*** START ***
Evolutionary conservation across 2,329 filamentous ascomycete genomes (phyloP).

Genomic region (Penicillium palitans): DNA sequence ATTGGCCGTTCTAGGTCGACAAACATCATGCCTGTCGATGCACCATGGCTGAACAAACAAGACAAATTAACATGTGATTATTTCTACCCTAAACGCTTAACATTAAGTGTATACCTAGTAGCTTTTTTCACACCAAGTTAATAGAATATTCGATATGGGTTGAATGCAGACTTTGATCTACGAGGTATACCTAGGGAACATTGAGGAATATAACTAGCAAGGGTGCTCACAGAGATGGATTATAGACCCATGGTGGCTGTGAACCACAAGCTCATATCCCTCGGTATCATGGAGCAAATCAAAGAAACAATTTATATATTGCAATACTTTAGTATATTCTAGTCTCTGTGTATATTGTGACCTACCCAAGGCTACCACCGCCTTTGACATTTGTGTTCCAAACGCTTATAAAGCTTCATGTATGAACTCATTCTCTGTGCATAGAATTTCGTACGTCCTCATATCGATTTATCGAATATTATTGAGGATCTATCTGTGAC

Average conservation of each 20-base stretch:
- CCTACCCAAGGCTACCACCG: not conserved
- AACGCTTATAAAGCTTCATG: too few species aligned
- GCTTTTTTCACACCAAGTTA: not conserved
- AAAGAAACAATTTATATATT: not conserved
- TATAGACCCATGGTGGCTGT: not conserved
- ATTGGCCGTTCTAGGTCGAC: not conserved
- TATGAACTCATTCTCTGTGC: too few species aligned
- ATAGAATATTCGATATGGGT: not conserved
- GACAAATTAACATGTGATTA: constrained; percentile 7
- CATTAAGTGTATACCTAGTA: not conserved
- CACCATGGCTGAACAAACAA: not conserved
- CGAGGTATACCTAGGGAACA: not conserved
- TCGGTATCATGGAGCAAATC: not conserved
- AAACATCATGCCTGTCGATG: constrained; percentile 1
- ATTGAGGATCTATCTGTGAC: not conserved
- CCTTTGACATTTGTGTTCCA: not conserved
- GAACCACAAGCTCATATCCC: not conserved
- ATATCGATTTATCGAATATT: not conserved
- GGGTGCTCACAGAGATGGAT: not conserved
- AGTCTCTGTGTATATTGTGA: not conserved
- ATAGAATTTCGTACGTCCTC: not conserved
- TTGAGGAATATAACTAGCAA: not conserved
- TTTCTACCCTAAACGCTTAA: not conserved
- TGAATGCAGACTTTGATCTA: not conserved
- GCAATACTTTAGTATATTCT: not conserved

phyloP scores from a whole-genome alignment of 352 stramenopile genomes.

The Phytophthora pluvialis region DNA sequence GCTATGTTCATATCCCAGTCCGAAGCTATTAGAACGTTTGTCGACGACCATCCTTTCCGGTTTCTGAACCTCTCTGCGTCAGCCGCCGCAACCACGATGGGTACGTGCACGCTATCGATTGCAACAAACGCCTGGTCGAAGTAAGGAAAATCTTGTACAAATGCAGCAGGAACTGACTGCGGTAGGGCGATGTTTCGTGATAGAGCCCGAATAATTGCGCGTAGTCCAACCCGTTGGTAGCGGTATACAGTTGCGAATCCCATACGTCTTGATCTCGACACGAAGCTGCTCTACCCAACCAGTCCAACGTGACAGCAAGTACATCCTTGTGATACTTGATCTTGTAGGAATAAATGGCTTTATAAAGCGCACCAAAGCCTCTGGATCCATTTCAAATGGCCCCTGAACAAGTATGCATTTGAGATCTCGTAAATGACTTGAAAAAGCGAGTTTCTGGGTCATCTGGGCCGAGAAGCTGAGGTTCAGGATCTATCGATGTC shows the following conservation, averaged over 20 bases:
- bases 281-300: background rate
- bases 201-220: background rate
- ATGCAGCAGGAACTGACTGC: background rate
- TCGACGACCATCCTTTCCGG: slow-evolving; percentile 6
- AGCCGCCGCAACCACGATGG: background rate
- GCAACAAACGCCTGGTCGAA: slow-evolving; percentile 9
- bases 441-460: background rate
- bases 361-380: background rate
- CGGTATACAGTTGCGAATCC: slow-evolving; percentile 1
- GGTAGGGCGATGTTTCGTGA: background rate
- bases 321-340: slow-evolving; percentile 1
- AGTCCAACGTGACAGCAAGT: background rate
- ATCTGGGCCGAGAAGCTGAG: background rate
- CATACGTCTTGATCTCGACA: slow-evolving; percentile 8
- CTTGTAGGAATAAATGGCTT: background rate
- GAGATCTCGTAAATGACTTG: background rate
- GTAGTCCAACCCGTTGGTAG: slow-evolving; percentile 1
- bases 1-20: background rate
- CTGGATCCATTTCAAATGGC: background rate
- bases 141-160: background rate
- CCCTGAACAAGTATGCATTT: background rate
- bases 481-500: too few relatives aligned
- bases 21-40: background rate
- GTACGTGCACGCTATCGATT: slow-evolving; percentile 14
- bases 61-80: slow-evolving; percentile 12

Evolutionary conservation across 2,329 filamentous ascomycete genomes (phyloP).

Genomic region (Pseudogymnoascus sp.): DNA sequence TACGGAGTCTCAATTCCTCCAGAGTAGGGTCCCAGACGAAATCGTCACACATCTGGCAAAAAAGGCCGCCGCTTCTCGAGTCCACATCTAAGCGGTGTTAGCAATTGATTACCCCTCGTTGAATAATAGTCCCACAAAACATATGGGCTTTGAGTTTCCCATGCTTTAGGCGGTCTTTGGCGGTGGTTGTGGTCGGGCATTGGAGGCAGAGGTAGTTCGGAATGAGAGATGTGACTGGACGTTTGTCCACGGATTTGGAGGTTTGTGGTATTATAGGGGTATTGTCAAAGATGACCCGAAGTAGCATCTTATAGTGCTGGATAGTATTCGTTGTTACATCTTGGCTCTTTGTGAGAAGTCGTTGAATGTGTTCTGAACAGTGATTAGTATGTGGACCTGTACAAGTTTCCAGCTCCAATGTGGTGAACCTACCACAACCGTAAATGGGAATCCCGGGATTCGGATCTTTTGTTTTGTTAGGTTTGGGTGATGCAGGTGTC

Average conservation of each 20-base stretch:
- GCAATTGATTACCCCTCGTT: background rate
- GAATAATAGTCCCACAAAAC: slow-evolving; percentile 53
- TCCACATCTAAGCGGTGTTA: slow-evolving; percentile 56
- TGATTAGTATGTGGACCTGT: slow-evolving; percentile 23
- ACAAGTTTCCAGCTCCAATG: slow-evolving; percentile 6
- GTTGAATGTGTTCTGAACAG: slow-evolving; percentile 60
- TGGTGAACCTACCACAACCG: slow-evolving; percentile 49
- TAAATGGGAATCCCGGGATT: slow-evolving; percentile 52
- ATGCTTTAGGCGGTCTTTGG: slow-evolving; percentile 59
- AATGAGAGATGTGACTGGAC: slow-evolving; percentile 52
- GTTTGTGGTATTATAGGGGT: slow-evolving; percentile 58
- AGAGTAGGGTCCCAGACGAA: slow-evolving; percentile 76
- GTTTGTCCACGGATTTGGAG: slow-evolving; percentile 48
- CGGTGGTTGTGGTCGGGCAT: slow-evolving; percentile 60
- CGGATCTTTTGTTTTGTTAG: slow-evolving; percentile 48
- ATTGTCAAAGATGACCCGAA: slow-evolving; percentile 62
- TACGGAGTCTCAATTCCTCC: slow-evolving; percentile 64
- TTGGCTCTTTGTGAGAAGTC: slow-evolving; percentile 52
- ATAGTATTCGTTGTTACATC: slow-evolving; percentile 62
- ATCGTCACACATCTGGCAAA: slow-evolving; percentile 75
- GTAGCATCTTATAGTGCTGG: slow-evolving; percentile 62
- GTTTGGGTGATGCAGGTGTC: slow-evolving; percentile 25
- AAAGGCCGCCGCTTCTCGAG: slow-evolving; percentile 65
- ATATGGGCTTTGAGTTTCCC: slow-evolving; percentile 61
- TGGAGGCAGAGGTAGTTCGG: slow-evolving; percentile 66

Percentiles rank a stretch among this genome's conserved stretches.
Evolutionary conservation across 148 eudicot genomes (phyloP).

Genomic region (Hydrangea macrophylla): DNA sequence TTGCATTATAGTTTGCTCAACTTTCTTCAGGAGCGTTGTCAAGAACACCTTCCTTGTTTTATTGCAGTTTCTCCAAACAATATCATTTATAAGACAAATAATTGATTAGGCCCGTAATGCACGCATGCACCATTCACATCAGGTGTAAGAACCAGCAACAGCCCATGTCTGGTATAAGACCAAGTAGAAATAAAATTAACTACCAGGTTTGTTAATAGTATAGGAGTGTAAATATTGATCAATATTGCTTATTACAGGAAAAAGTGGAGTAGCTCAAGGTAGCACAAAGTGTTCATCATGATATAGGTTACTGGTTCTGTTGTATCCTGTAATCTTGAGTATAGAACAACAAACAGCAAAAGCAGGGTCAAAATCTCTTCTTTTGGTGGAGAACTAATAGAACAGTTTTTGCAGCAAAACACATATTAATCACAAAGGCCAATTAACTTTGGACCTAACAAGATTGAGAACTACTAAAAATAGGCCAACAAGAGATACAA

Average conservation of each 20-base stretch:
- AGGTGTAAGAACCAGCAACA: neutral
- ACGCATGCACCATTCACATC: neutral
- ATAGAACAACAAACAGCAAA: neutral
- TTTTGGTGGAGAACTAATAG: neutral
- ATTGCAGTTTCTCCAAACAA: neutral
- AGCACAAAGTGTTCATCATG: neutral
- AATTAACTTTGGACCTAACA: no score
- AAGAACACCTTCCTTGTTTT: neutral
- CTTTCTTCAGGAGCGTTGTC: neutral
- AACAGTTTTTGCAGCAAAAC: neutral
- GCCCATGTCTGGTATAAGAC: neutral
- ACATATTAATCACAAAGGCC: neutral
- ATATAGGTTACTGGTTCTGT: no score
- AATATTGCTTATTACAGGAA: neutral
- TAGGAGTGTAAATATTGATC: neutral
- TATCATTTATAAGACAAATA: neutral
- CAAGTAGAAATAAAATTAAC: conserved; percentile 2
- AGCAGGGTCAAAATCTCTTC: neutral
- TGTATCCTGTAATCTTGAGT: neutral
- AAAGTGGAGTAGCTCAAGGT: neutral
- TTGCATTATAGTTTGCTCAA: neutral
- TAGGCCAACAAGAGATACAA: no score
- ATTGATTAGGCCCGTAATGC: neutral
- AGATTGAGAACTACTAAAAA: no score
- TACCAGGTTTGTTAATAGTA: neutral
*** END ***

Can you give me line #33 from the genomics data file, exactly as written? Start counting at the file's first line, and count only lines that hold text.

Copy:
- ATGCAGCAGGAACTGACTGC: background rate